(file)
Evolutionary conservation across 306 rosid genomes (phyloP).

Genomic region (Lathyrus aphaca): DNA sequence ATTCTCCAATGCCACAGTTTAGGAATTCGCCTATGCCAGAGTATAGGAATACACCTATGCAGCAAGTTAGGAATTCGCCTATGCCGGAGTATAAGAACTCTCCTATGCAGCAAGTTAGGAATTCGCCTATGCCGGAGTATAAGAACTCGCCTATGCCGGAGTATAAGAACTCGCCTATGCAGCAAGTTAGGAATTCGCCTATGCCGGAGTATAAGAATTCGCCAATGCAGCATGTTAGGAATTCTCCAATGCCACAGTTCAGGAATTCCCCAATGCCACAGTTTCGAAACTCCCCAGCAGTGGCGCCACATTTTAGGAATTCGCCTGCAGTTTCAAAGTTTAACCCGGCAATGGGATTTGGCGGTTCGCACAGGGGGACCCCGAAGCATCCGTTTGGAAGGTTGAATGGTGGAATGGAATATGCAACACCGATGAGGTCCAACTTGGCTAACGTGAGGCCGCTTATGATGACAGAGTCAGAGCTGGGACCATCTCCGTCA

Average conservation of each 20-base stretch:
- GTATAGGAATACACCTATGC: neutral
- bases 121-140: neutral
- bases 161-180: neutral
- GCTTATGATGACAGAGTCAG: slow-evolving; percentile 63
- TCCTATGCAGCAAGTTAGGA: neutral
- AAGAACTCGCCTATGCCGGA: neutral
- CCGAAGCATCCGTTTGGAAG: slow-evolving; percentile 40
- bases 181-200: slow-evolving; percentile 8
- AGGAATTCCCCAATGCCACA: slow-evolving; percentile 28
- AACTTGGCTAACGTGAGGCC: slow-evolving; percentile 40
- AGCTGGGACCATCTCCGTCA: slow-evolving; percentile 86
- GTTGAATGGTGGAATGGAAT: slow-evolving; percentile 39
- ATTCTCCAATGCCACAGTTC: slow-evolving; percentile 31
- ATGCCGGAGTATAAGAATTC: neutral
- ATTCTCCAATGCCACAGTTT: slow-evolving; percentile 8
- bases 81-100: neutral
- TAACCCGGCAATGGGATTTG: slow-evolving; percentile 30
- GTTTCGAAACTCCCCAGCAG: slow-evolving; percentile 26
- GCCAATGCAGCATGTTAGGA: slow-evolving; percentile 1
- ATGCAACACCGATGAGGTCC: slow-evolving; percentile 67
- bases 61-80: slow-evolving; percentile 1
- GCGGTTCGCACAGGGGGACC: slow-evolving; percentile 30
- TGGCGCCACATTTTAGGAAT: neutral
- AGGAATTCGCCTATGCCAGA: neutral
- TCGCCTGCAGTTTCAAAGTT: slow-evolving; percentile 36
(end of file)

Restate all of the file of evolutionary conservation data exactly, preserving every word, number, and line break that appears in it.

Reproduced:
Evolutionary conservation across 306 rosid genomes (phyloP).

Genomic region (Lathyrus aphaca): DNA sequence ATTCTCCAATGCCACAGTTTAGGAATTCGCCTATGCCAGAGTATAGGAATACACCTATGCAGCAAGTTAGGAATTCGCCTATGCCGGAGTATAAGAACTCTCCTATGCAGCAAGTTAGGAATTCGCCTATGCCGGAGTATAAGAACTCGCCTATGCCGGAGTATAAGAACTCGCCTATGCAGCAAGTTAGGAATTCGCCTATGCCGGAGTATAAGAATTCGCCAATGCAGCATGTTAGGAATTCTCCAATGCCACAGTTCAGGAATTCCCCAATGCCACAGTTTCGAAACTCCCCAGCAGTGGCGCCACATTTTAGGAATTCGCCTGCAGTTTCAAAGTTTAACCCGGCAATGGGATTTGGCGGTTCGCACAGGGGGACCCCGAAGCATCCGTTTGGAAGGTTGAATGGTGGAATGGAATATGCAACACCGATGAGGTCCAACTTGGCTAACGTGAGGCCGCTTATGATGACAGAGTCAGAGCTGGGACCATCTCCGTCA

Average conservation of each 20-base stretch:
- GTATAGGAATACACCTATGC: neutral
- bases 121-140: neutral
- bases 161-180: neutral
- GCTTATGATGACAGAGTCAG: slow-evolving; percentile 63
- TCCTATGCAGCAAGTTAGGA: neutral
- AAGAACTCGCCTATGCCGGA: neutral
- CCGAAGCATCCGTTTGGAAG: slow-evolving; percentile 40
- bases 181-200: slow-evolving; percentile 8
- AGGAATTCCCCAATGCCACA: slow-evolving; percentile 28
- AACTTGGCTAACGTGAGGCC: slow-evolving; percentile 40
- AGCTGGGACCATCTCCGTCA: slow-evolving; percentile 86
- GTTGAATGGTGGAATGGAAT: slow-evolving; percentile 39
- ATTCTCCAATGCCACAGTTC: slow-evolving; percentile 31
- ATGCCGGAGTATAAGAATTC: neutral
- ATTCTCCAATGCCACAGTTT: slow-evolving; percentile 8
- bases 81-100: neutral
- TAACCCGGCAATGGGATTTG: slow-evolving; percentile 30
- GTTTCGAAACTCCCCAGCAG: slow-evolving; percentile 26
- GCCAATGCAGCATGTTAGGA: slow-evolving; percentile 1
- ATGCAACACCGATGAGGTCC: slow-evolving; percentile 67
- bases 61-80: slow-evolving; percentile 1
- GCGGTTCGCACAGGGGGACC: slow-evolving; percentile 30
- TGGCGCCACATTTTAGGAAT: neutral
- AGGAATTCGCCTATGCCAGA: neutral
- TCGCCTGCAGTTTCAAAGTT: slow-evolving; percentile 36